went back. (Exhibits 8F/72).
Plaintiff explained to her medical providers, however, that she suspended her pain
treatment because she no longer had health insurance—not because the pain had abated. (See,
e.g., R. at 161 (“I have not gone [to the pain specialist] because I do not have medical ins.”); R.
at 316 (“[P]t is uninsured[,] needs clinic care and specialist care.”); R. at 457 (“I know [sic]
longer have med. insurance).) Despite stating that he formulated his findings “after careful
consideration of the record,” the ALJ never addressed whether he credited or even explicitly
considered Plaintiff’s explanation—i.e., her lack of health insurance—for discontinuing pain
treatment. (R. at 25.) The ALJ thus erred by discrediting plaintiff’s testimony regarding her
pain symptoms without first considering “any explanations that the individual may provide” as to
why she discontinued treatment. Social Security Ruling 96–7p, 1996 WL 374186, at *7; see also
Kinney v. Comm’r of Soc. Sec., 244 F. App’x 467, 470 (3d Cir. 2007) (remanding where ALJ
failed to address evidence that claimant did not pursue more aggressive treatment because of a
lack of medical insurance); Plank v. Colvin, 2013 WL 6388486, at *8 (E.D. Pa. Dec. 6, 2013)
(“[A]n ALJ should neither penalize nor berate an indigent plaintiff. Upon remand, the ALJ shall
reassess Plaintiff’s credibility regarding her mental and physical impairments in view of SSR
The Commissioner nonetheless argues that the ALJ’s negative credibility determination
was “harmless error” because the ALJ’s final decision was otherwise supported by the record,
including Plaintiff’s history of “being treated conservatively and routinely for pain,” and the lack
of an opinion from a treating physician. (Doc. No. 15 at 5; R. at 26.) I do not agree.
The evidence presented to the ALJ was mixed; it certainly does not otherwise
overwhelmingly show that Plaintiff was not disabled. (See, e.g., R. at 38-40 (Plaintiff Counsel’s
Opening Statement); Ex. 8F (Report of Certified Registered Nurse Practitioner, indicating that
claimant could not complete a full workday); R. 211-21 (occupational therapy treatment
records); 379-380 (referral to a pain management specialist); R. 149, 277-85, 449-56 (records
indicating that Plaintiff received epidural steroid injections for back pain from October 2010 to
Moreover, Plaintiff’s history of conservative treatment might also be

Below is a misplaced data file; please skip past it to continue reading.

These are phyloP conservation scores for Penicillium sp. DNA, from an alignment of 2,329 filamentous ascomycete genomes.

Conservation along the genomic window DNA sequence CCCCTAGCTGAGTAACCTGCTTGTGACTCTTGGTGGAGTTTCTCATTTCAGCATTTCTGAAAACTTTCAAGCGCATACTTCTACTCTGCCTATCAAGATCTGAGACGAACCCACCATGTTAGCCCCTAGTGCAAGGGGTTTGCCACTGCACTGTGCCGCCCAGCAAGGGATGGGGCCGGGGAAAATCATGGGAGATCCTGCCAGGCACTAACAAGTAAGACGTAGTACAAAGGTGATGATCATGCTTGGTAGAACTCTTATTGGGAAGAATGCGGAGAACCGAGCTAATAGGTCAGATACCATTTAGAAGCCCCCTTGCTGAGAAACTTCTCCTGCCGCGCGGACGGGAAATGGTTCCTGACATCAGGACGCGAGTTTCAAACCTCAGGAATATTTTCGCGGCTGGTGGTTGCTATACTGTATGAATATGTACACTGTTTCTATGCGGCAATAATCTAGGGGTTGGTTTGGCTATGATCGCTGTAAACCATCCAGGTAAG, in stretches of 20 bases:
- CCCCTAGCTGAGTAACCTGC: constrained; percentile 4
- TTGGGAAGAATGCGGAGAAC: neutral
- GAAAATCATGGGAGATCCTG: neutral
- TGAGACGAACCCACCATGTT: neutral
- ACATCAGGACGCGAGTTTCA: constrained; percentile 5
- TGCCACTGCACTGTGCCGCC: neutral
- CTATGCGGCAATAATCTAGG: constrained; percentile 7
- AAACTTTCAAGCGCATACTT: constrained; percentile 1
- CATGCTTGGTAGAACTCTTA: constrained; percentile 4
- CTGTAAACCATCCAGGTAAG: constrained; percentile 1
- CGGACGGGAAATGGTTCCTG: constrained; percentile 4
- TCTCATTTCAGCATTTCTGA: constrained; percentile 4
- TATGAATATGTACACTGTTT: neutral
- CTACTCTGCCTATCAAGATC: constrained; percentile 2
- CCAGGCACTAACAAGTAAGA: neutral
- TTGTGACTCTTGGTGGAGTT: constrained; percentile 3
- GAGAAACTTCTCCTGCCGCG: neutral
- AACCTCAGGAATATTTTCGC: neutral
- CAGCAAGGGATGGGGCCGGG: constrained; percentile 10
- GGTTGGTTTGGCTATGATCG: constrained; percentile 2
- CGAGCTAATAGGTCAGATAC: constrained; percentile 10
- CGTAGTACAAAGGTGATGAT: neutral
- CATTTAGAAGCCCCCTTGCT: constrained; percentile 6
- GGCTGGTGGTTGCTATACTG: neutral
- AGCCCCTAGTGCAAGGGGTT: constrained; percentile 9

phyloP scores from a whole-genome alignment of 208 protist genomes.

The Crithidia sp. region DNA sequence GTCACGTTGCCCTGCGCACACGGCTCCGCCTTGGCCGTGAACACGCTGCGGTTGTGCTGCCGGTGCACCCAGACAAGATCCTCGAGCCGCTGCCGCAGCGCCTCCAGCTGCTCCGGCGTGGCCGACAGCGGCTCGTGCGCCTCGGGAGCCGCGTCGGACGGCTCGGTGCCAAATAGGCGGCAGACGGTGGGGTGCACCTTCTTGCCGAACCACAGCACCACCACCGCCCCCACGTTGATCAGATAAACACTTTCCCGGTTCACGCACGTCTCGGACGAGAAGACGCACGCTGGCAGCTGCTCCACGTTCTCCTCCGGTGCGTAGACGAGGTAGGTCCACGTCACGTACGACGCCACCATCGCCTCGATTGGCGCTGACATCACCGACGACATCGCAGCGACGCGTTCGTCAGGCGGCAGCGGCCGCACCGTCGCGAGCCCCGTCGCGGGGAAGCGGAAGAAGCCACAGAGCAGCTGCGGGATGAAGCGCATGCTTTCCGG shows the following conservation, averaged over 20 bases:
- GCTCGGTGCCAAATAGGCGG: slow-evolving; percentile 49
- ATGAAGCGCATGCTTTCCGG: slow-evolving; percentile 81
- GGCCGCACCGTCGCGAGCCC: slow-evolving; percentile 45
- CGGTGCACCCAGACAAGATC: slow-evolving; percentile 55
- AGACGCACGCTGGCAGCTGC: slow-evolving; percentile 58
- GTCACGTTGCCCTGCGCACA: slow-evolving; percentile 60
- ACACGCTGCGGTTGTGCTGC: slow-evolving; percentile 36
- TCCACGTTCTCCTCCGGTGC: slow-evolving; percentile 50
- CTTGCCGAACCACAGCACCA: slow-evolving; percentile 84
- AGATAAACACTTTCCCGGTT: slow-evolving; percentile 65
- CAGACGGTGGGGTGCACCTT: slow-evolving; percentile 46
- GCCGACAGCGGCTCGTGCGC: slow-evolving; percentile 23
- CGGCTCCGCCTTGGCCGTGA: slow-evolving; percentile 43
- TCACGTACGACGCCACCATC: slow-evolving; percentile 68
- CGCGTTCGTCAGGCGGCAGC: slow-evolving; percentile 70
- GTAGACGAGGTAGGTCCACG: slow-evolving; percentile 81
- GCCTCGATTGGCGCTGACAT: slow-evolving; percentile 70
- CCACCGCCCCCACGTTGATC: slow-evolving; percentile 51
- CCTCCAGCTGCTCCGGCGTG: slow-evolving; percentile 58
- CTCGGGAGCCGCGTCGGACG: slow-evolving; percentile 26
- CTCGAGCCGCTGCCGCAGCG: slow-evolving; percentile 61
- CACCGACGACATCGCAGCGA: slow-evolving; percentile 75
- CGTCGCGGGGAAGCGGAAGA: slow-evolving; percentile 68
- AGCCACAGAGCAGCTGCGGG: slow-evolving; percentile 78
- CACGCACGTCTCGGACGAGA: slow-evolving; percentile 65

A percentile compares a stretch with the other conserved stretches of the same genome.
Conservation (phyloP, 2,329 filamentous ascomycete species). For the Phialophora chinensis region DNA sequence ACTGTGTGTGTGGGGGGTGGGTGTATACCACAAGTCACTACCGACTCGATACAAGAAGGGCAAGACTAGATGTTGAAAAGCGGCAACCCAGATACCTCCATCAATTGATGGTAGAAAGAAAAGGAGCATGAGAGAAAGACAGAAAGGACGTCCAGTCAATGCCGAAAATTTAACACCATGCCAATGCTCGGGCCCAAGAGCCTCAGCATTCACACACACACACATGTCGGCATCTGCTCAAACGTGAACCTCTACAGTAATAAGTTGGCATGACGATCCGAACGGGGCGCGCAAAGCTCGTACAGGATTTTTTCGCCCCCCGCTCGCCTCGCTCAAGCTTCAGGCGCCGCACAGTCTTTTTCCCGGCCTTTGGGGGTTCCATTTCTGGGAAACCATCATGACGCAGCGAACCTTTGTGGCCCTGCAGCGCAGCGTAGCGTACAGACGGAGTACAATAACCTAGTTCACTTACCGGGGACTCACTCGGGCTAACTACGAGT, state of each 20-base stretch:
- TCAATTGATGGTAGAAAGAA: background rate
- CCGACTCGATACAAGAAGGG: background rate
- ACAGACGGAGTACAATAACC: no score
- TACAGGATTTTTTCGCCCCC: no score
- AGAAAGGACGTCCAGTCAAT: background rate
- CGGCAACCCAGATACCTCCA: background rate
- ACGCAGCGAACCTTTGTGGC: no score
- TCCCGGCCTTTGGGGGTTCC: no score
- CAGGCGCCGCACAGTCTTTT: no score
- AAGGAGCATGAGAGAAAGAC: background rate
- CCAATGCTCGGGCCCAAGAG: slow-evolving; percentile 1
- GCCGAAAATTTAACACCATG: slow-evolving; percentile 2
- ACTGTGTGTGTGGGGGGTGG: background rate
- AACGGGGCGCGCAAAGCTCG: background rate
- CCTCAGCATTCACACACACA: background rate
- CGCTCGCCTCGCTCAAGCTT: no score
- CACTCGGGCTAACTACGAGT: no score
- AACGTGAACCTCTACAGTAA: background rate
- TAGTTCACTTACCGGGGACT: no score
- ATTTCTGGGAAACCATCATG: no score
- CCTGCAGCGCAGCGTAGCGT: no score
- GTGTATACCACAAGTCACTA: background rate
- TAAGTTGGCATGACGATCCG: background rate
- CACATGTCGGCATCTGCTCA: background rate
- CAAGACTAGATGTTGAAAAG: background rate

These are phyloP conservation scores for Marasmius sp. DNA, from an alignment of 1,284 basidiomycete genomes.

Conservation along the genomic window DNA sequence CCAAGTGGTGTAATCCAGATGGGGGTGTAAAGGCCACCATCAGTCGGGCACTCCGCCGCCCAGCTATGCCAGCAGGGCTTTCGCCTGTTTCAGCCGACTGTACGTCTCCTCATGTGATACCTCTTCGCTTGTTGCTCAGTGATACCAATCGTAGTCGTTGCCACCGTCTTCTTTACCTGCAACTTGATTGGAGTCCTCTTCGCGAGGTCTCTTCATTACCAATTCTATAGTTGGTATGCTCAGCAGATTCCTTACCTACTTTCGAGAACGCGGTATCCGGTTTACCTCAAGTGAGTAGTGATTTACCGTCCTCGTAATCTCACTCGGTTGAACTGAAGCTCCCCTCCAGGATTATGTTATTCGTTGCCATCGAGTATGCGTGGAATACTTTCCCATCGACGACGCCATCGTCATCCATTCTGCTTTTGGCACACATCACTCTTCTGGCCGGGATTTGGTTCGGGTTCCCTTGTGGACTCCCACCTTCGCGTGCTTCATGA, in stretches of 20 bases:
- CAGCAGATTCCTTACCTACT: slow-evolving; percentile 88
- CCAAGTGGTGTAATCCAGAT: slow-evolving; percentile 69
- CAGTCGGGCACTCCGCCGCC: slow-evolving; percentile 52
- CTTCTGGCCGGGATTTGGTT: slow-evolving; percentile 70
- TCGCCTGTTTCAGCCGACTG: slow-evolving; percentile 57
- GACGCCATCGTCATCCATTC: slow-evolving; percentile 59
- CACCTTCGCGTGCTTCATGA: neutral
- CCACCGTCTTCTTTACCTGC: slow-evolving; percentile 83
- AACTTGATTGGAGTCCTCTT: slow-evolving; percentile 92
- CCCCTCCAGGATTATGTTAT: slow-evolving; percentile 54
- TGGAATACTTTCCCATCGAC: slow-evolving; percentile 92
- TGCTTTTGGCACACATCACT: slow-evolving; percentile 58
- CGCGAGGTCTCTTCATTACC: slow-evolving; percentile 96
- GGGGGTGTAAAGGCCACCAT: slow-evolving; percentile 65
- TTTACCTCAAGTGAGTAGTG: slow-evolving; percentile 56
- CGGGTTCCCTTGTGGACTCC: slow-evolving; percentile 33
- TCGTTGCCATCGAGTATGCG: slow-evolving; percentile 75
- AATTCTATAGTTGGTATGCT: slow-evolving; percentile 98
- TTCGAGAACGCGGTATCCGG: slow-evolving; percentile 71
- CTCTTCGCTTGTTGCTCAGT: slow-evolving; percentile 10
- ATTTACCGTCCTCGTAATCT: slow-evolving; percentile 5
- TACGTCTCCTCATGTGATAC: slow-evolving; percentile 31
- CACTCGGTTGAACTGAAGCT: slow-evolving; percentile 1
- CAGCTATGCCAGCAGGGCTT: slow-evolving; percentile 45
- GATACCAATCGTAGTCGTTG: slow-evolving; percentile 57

attributable to her lack of insurance. In these circumstances (and especially where, as here, the
claimant has a “very long and consistent work history”), the claimant’s credibility is always of
great significance in RFC determinations. (R. at 45); Burnett v. Comm’r of Soc. Sec. Admin.,
220 F.3d 112, 122 (3d Cir. 2000) (“Although allegations of pain and other subjective symptoms
must be consistent with objective medical evidence . . ., the ALJ must still explain why he is
rejecting the testimony.”) (citations omitted); Diggs v. Colvin, 2015 WL 3477533, at *3 (E.D.
Pa. May 29, 2015) (“[I]t is well-established that when a claimant has a lengthy work history of
continuous work, his or her testimony is entitled to ‘substantial credibility’ . . . . The ALJ’s errors
in assessing Plaintiff’s credibility are not harmless . . . . The ALJ’s credibility assessment was
flawed by his failure to discuss Plaintiff’s long work history [and] her lack of insurance.”) (citing
Dobrowolsky v. Califano, 606 F.2d 403, 409 (3d Cir. 1979)).
Because the extent to which the ALJ based his RFC determination on his improper
credibility finding is unclear, I cannot conclude that substantial evidence supports his nondisability finding. See Diggs, 2015 WL 3477533, at *3 (remanding when the RFC determination
was “by necessity . . . based in part upon [a] flawed credibility determination”); Altman v.
Colvin, 2014 WL 4792444, at *2 (W.D. Pa. Sept. 23, 2014) (remanding where it was “not clear
whether the ALJ considered and rejected, or merely ignored, Plaintiff’s explanation” for his
failure to seek treatment); Sincavage v. Barnhart, 171 F. App’x 924, 927 (3d Cir. 2006); see also
Pettigrew v. Colvin, 2014 WL 4792196, at *3 (W.D. Pa. Sept. 24, 2014) (“Courts routinely have
remanded cases in which the ALJ’s credibility analysis fails to address evidence that a claimant
declined or failed to pursue more aggressive treatment due to lack of medical insurance.”).
Accordingly, I will remand for further findings consistent with this Order and Judge
Strawbridge’s Report and Recommendation.
AND NOW, this 9th day of June, 2016, upon independent review of Plaintiff’s
Complaint (Doc. No. 3), Plaintiff’s Brief and Statement of Issues and Request for Review (Doc.
No. 9), the Commissioner’s Response (Doc. No. 10), Plaintiff’s Reply (Doc. No. 13), Judge
Strawbridge’s Report and Recommendation (Doc. No. 14), the Commissioner’s Objections (Doc.
No. 15), the administrative record (Doc. No. 7), and all related filings, it is hereby ORDERED
1. The Commissioner’s Objections are OVERRULED. (Doc. No. 15.)
2. The Report and Recommendation is ADOPTED. (Doc. No. 14.)
3. The final decision of the Commissioner denying disability benefits to Plaintiff is
4. The case is REMANDED to the Commissioner pursuant to Sentence Four of 42 U.S.C.
§ 405(g), and in accordance with the Report and Recommendation.
5. The Clerk of Court shall CLOSE this case.
AND IT IS SO ORDERED.
/s/ Paul S. Diamond
Paul S. Diamond, J.